Runoff project appears ready for TRPA’s OK
A $20 million project to keep Stateline pollutants from washing into Lake Tahoe is up for discussion this week. Pending approval by the region’s bistate regulatory board, construction is scheduled to begin in early June.
Deja vu, right?
Yes, not only has the idea for the project been around for more than 10 years, but the Governing Board of the Tahoe Regional Planning Agency was supposed to discuss it last month. A late discovery that the project may have been miscalculated prompted officials to postpone the talks.
The proposal should more forward now, said Gary Midkiff, a project consultant.
“We don’t expect any more problems,” he said.
Some of Stateline’s casinos already have stormwater treatment systems on their properties, which include sand and oil separators, sediment traps and infiltration trenches. As a part of the project, more individual systems will be built. And after that treatment, the runoff will be routed to a common treatment facility behind the Horizon Casino Resort.
The common facility will treat the water with trash-rack and sand- and oil-separation vaults, and it will remove fine particles and hydrocarbons. From there, the water will discharge to wetlands on Edgewood Golf Course before going into Lake Tahoe.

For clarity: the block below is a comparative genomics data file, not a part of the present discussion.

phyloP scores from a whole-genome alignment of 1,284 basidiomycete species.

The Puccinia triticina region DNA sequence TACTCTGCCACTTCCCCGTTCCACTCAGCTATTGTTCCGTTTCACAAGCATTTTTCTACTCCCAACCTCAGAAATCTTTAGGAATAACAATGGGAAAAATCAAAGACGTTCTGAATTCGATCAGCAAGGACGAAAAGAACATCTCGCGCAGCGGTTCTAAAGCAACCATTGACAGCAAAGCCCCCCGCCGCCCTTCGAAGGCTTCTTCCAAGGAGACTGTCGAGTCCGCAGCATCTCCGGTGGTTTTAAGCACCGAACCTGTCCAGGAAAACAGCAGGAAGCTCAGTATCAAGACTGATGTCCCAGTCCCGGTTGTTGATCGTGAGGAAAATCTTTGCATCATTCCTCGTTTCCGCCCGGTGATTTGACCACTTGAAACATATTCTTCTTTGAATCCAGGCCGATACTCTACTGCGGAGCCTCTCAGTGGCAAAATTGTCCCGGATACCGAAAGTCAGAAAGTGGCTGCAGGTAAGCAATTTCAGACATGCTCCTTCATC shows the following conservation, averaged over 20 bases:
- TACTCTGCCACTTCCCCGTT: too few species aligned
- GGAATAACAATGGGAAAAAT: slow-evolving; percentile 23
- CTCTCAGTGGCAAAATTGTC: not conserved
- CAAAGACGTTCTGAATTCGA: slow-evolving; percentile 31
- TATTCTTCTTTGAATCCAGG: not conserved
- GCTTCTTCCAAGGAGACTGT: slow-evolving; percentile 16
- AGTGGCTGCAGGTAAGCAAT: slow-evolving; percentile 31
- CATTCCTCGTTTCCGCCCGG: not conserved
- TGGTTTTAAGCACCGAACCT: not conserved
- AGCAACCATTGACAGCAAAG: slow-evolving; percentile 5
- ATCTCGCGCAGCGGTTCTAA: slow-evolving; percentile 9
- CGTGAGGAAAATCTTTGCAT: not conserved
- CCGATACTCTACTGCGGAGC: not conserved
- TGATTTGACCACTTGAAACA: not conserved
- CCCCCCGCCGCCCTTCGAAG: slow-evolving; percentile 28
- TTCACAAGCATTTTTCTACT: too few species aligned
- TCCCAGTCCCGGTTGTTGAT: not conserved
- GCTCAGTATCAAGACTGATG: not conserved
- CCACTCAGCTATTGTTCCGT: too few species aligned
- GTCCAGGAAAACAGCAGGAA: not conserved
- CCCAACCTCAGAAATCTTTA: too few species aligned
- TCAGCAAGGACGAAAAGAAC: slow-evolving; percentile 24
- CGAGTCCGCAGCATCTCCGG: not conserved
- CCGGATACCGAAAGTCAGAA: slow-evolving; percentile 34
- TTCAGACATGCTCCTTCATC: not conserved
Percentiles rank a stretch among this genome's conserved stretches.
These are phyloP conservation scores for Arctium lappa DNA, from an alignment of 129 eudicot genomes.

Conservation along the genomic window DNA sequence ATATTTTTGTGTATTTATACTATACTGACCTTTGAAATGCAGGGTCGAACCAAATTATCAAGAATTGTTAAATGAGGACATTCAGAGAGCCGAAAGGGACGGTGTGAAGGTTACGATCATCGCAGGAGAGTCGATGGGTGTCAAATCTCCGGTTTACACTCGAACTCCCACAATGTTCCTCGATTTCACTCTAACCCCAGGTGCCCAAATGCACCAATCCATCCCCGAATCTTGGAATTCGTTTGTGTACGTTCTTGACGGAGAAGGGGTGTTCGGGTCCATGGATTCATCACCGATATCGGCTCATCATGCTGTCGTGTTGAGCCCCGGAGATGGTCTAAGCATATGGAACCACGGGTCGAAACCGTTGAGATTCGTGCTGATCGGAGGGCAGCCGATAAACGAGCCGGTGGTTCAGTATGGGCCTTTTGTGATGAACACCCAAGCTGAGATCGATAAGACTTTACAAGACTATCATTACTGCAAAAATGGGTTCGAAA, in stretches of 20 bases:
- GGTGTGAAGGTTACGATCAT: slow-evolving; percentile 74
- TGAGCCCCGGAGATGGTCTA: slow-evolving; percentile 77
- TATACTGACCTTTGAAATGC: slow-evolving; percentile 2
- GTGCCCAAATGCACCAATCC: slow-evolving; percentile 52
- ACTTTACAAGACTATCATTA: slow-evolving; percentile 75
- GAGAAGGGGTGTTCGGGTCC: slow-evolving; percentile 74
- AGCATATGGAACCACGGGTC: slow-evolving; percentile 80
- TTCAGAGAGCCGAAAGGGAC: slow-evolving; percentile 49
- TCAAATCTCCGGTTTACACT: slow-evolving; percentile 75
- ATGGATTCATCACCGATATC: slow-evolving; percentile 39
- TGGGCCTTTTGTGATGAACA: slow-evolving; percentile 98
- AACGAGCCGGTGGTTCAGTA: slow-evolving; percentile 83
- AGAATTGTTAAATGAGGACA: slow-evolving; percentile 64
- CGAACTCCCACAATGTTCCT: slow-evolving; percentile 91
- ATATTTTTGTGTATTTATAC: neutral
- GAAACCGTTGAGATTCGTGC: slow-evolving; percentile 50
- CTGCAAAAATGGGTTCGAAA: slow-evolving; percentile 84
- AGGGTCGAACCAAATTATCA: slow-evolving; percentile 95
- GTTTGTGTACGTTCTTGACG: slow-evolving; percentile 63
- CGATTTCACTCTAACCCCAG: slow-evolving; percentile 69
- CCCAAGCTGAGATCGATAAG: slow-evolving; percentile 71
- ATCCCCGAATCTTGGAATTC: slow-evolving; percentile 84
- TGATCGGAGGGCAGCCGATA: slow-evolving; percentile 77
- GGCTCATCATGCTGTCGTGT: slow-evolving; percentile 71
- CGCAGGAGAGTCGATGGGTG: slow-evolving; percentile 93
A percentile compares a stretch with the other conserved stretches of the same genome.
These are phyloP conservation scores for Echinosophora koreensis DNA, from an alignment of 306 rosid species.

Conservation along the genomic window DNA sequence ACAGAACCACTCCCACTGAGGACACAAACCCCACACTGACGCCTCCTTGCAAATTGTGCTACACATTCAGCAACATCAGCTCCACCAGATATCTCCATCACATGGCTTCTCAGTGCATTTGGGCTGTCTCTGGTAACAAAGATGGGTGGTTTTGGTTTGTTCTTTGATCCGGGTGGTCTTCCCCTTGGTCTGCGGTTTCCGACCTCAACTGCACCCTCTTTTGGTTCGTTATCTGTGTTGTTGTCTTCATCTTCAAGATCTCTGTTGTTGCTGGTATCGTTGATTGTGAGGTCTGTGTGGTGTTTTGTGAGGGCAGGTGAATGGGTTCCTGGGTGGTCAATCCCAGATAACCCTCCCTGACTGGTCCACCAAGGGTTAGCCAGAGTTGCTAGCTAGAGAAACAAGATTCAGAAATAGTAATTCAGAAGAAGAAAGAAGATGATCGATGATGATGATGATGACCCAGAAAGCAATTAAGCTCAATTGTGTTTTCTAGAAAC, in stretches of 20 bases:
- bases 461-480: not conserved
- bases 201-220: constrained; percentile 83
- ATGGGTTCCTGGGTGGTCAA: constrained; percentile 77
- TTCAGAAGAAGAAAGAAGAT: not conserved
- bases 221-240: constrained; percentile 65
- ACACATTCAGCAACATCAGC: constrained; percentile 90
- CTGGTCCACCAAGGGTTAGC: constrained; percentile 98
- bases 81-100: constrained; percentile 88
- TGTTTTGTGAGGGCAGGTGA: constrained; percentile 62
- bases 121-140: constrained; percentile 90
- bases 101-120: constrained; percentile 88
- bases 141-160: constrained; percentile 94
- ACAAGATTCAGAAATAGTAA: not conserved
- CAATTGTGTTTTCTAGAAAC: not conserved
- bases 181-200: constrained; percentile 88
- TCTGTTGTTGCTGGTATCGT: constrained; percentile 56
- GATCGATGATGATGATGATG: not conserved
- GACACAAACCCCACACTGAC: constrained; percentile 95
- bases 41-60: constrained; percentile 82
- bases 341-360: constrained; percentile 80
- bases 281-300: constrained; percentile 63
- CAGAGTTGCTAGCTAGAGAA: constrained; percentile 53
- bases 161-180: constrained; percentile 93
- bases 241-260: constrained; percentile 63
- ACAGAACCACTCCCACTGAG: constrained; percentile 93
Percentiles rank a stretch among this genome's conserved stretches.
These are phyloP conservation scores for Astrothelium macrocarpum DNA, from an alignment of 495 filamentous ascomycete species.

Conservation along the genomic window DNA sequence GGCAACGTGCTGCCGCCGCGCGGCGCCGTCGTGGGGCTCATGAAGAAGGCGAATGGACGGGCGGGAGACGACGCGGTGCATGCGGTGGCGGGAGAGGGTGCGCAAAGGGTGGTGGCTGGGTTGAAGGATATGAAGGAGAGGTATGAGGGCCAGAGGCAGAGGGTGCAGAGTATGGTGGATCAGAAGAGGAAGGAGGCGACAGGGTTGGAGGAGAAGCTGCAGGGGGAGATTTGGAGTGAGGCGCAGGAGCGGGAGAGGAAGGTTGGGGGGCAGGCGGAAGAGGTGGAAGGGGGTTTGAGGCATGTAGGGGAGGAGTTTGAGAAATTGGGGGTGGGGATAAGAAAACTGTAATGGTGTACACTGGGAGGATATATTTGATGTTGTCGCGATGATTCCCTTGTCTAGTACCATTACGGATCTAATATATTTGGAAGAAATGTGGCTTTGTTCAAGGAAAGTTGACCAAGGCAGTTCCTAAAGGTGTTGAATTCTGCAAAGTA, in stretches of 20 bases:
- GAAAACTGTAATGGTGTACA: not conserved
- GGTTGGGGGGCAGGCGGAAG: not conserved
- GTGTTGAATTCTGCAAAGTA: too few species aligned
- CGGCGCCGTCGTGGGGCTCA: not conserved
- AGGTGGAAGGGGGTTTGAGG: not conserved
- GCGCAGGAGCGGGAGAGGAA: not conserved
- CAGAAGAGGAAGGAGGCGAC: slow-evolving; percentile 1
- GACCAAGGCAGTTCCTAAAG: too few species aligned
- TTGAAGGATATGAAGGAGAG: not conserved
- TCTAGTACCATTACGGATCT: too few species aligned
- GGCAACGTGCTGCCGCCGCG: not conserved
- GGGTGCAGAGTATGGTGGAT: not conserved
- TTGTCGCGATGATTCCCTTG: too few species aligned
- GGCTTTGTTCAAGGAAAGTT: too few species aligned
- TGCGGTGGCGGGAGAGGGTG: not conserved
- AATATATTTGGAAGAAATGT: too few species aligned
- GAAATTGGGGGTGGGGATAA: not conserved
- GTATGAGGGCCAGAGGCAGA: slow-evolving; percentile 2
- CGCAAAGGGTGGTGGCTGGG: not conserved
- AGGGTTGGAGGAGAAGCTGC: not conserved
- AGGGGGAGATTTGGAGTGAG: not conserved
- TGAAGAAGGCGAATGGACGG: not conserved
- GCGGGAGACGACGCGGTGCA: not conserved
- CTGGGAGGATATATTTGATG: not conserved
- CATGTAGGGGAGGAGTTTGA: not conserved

Untreated runoff is believed to be a significant factor in Lake Tahoe’s declining clarity, and TRPA officials consider the project vital.
The project area is about 72 percent land coverage, cheating Mother Nature’s ability to filter stormwater.
The problem discovered last month was that all of the roofs of the casinos had not been calculated. More water could enter the system. While the piping and treatment facilities were large enough, the wetlands at Edgewood may not be able to hold all of the runoff.
To compensate for that, the project’s proponents plan to treat runoff from the Horizon’s roof differently. It will be treated on the Horizon’s property; then it will be diverted to another wetlands on Edgewood.
Midkiff said the runoff from the roof is fairly clean water and will receive enough treatment before it reaches Lake Tahoe. TRPA staff agrees.
Logistically, the Horizon is the best candidate for having its roof runoff exempted from the rest of the project.
Planning of the area-wide drainage system for the casino core began in 1988. TRPA adopted the Stateline Community Plan in 1993, which required the implementation of the area-wide drainage and treatment facility. All the contributing agencies in that area, except Wells Fargo Bank, signed a Stateline Regional Storm Water Treatment Disposal System Agreement in early 1997. Bill’s Lake Tahoe Casino, Caesars Tahoe, Harrah’s Lake Tahoe, Harveys Resort Hotel/Casino, Horizon, Douglas County and the Nevada Department of Transportation comprise the Storm Water Association.
Midkiff said Wells Fargo now has indicated a desire to get involved. The environmental documentation process took that possibility into consideration, and that shouldn’t affect the project moving forward.
The project should be completed by the end of June 2000.
“We’ve had an incredible amount of effort and support from all the parties this will be serving,” Midkiff said. “The properties have made progress alone, but everyone is coming together to make this happen. Everyone’s anxious to get this into place.”
What: Meeting of the Tahoe Regional Planning Agency Governing Board
When: April 28, 9:30 a.m.
Where: Tahoe Seasons Resort, Saddle Road at Keller
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